Argyle Theatre

Argyle Street,
Birkenhead, CH41 6AG

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Argyle Theatre

Located at the corner of Argyle Street & Oliver Street in Birkenhead, Mersyside and adjoining a public house. The New Argyle Music Hall was opened on 28th December 1868 with a variety bill headed by the Cedas Troupe of Minstrals. The theatre had seating provided in orchestra stalls, dress circle and balcony levels, with two sets of slips containing rows of benches extending to the 20ft wide proscenium. The stage was 20ft deep. In 1897 it was re-named Prince of Wales Theatre and went over to presenting plays. In 1888 it began a two-shows -a-night policy of variety, and in 1890 it was re-named Argyle Theatre of Varieties.

A landmark in its history was attained on 9th November 1896 when it became the first theatre outside London to present films as part of the variety programme. This was a presentation of Messrs. Chard & Company’s Vitagraph Living Pictures & Animated Photographs which were billed as the'Photo-Electric Sensation of the Age'. The film part of the programme was so successful it was retained into 1897, with weekly changes of programme. In the following years and right up the the demise of the theatre, Newsreels formed part of the variety programme.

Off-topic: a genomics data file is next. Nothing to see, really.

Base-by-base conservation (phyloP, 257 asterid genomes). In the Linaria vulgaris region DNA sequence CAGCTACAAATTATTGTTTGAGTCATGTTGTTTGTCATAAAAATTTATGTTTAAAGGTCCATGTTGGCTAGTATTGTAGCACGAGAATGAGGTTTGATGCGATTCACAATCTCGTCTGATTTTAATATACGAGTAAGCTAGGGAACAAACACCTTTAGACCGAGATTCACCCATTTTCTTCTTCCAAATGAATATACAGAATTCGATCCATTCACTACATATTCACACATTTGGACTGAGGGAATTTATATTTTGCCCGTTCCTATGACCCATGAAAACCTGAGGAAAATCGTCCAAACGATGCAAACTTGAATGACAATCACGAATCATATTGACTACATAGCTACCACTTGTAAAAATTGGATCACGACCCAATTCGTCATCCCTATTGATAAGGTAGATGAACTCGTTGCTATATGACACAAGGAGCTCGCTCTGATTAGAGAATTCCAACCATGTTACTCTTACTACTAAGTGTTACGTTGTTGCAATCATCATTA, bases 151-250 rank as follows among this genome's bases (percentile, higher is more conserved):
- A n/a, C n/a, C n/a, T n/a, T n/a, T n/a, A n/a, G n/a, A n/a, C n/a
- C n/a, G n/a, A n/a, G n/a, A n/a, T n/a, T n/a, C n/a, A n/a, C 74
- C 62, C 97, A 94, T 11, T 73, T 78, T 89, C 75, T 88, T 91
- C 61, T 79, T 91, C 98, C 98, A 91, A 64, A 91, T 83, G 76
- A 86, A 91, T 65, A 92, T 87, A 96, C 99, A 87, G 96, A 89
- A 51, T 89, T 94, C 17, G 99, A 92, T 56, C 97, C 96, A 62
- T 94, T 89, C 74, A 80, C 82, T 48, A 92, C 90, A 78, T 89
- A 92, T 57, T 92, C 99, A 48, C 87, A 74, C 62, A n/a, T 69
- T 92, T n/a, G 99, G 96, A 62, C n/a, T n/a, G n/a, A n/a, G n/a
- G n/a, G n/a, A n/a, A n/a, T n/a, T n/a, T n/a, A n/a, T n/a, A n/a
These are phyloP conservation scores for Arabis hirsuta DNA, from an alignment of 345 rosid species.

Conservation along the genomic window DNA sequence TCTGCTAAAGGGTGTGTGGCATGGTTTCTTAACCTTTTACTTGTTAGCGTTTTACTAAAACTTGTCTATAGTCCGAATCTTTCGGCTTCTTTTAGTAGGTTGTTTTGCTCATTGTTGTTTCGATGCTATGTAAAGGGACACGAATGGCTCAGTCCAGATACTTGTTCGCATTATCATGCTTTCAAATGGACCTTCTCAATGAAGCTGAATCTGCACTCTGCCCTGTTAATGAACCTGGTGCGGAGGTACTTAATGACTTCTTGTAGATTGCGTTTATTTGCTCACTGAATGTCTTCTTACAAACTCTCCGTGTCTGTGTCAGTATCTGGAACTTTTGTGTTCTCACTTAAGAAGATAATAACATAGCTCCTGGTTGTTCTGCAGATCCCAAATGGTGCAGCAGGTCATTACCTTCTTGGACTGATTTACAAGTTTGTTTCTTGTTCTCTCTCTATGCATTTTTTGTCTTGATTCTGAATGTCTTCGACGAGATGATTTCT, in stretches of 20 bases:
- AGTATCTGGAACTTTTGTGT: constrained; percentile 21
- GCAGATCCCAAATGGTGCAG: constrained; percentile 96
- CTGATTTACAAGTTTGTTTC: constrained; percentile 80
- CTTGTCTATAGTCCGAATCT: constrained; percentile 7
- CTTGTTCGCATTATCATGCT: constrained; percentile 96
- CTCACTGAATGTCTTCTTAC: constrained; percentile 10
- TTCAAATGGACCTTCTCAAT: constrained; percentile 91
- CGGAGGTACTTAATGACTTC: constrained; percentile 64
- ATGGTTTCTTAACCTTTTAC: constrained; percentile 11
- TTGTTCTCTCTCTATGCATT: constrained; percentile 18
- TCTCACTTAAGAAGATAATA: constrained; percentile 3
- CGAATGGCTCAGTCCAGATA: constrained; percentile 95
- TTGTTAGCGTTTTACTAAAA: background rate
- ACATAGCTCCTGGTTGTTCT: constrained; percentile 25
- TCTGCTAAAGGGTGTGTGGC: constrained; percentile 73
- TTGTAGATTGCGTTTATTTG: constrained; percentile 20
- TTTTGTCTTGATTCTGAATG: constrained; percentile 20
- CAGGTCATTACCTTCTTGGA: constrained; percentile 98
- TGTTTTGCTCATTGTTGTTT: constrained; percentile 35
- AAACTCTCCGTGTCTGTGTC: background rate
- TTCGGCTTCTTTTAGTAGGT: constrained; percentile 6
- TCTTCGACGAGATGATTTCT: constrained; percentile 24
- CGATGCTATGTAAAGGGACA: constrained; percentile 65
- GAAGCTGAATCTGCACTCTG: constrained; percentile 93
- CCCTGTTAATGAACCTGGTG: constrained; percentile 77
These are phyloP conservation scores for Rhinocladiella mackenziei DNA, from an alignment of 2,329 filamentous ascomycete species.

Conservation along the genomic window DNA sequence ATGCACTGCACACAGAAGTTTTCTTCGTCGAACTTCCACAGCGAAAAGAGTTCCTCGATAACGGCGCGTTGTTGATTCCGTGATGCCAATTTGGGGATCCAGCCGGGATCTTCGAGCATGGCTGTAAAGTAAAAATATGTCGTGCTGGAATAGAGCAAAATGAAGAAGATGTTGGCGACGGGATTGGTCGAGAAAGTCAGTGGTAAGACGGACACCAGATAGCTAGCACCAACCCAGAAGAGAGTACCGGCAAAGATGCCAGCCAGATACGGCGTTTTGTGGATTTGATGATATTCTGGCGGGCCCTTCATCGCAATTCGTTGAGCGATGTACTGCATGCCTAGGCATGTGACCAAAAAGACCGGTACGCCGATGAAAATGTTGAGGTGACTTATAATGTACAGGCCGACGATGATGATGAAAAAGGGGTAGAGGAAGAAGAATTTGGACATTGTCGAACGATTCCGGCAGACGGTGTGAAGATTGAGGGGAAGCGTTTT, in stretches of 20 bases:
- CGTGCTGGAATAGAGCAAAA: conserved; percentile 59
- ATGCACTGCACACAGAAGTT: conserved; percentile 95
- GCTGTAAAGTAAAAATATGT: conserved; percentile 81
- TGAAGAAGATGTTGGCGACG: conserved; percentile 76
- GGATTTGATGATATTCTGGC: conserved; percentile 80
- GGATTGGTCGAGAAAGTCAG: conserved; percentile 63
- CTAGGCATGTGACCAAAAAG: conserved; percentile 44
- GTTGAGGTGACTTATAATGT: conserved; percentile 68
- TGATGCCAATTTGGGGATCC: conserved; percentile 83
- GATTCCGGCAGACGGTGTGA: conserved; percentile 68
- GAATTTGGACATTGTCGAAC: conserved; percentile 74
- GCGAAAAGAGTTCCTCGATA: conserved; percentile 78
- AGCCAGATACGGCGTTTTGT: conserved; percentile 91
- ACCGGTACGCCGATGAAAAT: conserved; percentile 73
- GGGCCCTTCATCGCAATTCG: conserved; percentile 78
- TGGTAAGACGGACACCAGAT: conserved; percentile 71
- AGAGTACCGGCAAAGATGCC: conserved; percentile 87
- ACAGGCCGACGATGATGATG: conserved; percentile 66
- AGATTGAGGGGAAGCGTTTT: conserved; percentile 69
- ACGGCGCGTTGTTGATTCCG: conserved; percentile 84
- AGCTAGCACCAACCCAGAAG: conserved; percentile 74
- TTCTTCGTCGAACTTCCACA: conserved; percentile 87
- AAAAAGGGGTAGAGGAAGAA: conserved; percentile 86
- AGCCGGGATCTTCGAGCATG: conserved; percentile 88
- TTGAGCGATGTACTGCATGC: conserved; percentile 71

In the summer of 1909 the Argyle Theatre of Varieties was closed for six weeks for refurbishment to the plans of architect T. Taliesin Rees, which included a new entrance to the orchestra stalls and a box on each side of the proscenium at dress circle level. The theatre was refurbished again in 1913. Although by variety theatre standards it was a small theatre, it had a big reputation and many famous stars appeared at the Argyle Theatre over the years including:Charlie Chaplin, G.H. Elliot, W.C. Fields, George Formby, The Crazy Gang, Pat Kirkwood, Harry Lauder, Stan Laurel, Donald Peers, Vesta Tilly, Wee Georgie Wood and many others.

Disaster came via German bombs on 21st September 1940 when the theatre recieve a direct hit. The roof collapsed and the building was in ruins. Only the outer walls and some office space survived. These were used to store theatrical costumes for many years, and there were also proposal to rebuild the theatre in 1956, but the cost was prohibitive. The ruins were demolished in 1971 and the site became a customers car park for Beatties Department Store. Today it is a car park for the House of Fraser Department Store.

Contributed by Ken Roe
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